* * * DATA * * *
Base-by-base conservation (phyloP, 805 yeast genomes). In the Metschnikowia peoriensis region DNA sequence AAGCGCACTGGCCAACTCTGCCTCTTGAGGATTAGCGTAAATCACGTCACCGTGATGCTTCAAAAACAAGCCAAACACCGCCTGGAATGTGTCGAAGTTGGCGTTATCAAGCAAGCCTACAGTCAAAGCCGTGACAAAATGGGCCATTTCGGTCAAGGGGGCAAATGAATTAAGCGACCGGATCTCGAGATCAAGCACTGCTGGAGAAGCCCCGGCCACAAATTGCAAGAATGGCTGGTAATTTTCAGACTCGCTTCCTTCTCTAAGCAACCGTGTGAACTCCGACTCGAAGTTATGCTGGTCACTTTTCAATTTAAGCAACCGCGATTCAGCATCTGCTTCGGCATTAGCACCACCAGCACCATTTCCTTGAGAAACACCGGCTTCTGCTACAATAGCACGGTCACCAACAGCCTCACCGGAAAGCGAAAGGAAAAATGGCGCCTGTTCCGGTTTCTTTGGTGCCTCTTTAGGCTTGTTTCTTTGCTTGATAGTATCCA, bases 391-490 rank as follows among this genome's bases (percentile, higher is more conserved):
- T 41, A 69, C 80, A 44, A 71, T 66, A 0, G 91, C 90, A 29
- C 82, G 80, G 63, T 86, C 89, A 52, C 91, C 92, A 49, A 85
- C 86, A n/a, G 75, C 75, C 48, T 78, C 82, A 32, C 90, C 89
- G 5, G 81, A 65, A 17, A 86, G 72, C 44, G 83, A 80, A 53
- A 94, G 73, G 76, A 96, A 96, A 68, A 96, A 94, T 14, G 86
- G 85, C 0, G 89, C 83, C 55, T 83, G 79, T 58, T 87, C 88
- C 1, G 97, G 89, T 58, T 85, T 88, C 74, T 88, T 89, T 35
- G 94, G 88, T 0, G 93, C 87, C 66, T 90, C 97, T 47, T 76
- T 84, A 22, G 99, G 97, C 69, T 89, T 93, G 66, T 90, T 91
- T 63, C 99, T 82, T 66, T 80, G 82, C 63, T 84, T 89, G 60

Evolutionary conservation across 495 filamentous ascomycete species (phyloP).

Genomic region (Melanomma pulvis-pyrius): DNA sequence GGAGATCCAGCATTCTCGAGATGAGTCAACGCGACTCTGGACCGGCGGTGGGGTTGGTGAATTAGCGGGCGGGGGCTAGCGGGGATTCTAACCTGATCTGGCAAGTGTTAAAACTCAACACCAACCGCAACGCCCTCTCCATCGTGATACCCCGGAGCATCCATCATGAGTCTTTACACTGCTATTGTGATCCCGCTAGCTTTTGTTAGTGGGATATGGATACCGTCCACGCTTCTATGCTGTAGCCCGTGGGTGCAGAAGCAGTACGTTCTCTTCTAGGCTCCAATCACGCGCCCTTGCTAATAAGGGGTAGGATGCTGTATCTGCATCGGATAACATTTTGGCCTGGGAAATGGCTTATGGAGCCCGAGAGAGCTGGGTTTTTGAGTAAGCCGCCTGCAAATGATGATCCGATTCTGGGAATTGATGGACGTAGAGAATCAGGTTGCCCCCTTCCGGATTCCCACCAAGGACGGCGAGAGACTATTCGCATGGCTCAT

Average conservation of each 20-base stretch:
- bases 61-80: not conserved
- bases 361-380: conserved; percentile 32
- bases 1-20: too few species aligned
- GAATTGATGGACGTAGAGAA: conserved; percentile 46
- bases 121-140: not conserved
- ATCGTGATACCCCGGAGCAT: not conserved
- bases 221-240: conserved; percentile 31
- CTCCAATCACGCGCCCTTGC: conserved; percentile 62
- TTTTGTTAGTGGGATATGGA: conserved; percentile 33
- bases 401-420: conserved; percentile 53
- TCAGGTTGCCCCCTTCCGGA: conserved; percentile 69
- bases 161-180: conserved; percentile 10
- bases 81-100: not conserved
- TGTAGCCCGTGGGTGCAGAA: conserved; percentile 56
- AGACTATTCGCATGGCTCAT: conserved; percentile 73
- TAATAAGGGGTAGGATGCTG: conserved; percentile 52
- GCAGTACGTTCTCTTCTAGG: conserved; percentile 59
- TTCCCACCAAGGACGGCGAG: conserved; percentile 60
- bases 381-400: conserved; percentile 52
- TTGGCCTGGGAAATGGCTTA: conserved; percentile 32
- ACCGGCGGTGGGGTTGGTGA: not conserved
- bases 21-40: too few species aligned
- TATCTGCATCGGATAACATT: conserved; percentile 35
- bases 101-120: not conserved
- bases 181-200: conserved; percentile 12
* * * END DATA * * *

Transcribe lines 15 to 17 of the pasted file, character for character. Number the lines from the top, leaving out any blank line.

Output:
- bases 61-80: not conserved
- bases 361-380: conserved; percentile 32
- bases 1-20: too few species aligned